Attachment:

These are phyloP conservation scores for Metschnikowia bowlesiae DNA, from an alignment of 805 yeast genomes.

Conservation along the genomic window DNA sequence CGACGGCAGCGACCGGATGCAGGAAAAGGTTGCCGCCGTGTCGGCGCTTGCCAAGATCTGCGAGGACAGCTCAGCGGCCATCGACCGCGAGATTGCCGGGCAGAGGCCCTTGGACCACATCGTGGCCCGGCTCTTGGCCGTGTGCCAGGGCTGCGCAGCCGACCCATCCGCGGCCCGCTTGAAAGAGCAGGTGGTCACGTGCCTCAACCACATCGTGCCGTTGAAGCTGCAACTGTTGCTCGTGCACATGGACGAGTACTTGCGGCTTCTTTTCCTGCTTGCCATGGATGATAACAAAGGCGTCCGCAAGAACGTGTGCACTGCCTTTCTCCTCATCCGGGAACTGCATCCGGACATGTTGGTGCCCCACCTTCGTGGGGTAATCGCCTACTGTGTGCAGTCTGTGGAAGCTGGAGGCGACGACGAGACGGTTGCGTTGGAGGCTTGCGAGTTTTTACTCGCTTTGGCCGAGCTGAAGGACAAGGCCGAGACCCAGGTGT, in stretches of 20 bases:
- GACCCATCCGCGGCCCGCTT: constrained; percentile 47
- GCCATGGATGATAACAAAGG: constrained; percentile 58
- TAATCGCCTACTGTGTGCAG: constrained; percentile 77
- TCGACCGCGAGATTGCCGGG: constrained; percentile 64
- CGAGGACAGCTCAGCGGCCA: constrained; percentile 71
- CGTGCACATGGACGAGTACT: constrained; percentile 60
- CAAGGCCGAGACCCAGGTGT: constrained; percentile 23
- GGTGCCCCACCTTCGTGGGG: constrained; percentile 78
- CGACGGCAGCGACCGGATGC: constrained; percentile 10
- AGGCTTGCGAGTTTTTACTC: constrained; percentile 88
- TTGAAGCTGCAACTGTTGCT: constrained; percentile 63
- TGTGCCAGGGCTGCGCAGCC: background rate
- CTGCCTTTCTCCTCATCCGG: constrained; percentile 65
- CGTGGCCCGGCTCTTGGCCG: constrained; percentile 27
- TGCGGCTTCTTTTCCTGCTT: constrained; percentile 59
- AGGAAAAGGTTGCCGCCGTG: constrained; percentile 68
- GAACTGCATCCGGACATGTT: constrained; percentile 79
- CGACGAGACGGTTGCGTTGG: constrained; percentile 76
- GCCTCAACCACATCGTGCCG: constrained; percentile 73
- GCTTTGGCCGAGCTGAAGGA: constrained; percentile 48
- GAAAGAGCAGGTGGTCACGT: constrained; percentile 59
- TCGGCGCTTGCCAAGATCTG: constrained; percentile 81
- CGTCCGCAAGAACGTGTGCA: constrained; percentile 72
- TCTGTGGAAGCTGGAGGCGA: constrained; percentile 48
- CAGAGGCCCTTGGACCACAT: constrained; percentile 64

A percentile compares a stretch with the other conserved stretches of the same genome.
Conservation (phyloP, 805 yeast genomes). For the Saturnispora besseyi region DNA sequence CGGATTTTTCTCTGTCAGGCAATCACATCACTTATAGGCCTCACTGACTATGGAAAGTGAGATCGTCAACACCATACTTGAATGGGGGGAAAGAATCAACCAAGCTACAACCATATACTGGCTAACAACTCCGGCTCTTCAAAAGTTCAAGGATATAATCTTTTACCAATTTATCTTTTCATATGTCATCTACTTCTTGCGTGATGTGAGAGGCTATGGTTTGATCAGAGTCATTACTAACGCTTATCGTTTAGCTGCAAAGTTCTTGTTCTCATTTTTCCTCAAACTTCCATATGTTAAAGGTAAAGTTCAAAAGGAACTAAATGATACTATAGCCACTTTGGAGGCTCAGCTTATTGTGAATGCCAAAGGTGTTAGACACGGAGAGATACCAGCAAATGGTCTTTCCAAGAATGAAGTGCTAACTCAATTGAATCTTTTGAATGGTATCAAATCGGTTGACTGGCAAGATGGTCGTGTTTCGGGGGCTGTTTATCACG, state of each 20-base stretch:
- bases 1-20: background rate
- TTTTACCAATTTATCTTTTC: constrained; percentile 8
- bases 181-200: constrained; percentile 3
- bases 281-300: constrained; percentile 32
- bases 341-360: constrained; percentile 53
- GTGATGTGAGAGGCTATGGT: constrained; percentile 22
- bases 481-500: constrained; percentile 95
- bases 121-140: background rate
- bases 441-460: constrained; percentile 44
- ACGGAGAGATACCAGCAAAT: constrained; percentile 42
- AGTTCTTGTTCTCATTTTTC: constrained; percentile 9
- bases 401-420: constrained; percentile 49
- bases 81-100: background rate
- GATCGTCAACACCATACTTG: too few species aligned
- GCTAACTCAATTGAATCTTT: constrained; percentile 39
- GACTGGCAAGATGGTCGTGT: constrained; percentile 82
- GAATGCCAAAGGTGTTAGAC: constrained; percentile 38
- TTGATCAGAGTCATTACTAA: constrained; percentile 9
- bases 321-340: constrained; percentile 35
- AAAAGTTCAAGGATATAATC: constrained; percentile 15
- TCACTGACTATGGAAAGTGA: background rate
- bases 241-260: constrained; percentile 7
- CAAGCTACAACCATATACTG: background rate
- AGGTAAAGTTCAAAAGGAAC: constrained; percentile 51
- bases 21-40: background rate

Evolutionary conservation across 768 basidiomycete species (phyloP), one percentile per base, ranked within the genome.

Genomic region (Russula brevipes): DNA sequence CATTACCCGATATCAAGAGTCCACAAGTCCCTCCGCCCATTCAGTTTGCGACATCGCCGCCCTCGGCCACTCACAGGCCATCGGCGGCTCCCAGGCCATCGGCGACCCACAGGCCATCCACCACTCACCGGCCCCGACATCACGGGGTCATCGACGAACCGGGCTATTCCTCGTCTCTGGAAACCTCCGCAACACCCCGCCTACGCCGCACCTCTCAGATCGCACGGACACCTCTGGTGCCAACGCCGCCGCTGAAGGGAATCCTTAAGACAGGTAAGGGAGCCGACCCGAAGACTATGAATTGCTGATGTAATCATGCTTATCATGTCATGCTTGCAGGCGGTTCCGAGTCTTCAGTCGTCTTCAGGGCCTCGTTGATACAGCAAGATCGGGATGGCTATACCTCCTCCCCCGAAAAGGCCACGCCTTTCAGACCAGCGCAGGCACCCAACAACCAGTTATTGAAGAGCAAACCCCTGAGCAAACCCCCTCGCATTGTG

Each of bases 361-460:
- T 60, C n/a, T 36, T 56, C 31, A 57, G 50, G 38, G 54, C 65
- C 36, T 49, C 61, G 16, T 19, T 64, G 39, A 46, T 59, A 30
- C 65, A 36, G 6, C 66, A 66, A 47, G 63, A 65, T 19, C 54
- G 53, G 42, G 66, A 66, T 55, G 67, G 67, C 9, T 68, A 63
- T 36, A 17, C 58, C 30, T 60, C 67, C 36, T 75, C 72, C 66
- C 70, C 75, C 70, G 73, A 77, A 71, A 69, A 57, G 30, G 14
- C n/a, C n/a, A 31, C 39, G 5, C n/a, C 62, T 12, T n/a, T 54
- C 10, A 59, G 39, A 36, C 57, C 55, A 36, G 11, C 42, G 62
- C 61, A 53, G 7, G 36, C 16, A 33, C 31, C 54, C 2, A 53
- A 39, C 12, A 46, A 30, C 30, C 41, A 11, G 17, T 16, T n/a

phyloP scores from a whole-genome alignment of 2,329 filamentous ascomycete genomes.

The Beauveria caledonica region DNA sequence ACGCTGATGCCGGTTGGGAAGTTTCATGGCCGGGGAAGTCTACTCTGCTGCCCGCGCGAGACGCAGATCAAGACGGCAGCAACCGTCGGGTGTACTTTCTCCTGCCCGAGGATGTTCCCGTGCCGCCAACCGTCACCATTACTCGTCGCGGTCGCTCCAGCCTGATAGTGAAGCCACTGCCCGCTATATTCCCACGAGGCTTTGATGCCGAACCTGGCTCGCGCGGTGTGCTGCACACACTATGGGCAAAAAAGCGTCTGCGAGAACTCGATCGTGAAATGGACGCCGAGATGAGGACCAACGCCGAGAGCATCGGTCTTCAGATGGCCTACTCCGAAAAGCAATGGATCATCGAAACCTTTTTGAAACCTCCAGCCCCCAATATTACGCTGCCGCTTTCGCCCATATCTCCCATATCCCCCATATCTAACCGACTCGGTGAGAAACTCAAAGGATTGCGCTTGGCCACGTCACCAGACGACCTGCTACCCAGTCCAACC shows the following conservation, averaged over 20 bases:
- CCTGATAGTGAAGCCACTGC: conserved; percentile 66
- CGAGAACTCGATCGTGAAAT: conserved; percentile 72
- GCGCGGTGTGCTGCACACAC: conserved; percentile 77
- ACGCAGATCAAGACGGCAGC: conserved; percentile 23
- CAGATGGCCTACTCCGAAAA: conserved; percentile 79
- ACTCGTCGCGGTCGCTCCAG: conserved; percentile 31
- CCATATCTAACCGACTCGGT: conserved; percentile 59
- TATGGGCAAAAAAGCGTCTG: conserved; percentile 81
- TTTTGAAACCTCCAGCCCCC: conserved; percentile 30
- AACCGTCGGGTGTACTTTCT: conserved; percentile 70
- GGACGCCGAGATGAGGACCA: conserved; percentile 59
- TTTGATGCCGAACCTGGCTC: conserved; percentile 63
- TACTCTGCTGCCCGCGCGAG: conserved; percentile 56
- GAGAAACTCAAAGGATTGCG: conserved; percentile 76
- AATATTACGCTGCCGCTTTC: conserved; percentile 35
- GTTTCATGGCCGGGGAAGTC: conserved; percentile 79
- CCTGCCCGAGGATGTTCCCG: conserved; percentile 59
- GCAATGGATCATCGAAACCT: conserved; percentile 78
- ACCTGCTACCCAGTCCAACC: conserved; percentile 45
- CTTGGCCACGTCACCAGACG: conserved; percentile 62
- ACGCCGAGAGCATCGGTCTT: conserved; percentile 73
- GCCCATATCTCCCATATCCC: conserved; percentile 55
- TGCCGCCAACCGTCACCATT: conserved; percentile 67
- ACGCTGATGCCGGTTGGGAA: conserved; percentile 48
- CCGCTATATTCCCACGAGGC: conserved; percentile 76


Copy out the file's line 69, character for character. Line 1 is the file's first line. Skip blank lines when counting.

The Beauveria caledonica region DNA sequence ACGCTGATGCCGGTTGGGAAGTTTCATGGCCGGGGAAGTCTACTCTGCTGCCCGCGCGAGACGCAGATCAAGACGGCAGCAACCGTCGGGTGTACTTTCTCCTGCCCGAGGATGTTCCCGTGCCGCCAACCGTCACCATTACTCGTCGCGGTCGCTCCAGCCTGATAGTGAAGCCACTGCCCGCTATATTCCCACGAGGCTTTGATGCCGAACCTGGCTCGCGCGGTGTGCTGCACACACTATGGGCAAAAAAGCGTCTGCGAGAACTCGATCGTGAAATGGACGCCGAGATGAGGACCAACGCCGAGAGCATCGGTCTTCAGATGGCCTACTCCGAAAAGCAATGGATCATCGAAACCTTTTTGAAACCTCCAGCCCCCAATATTACGCTGCCGCTTTCGCCCATATCTCCCATATCCCCCATATCTAACCGACTCGGTGAGAAACTCAAAGGATTGCGCTTGGCCACGTCACCAGACGACCTGCTACCCAGTCCAACC shows the following conservation, averaged over 20 bases: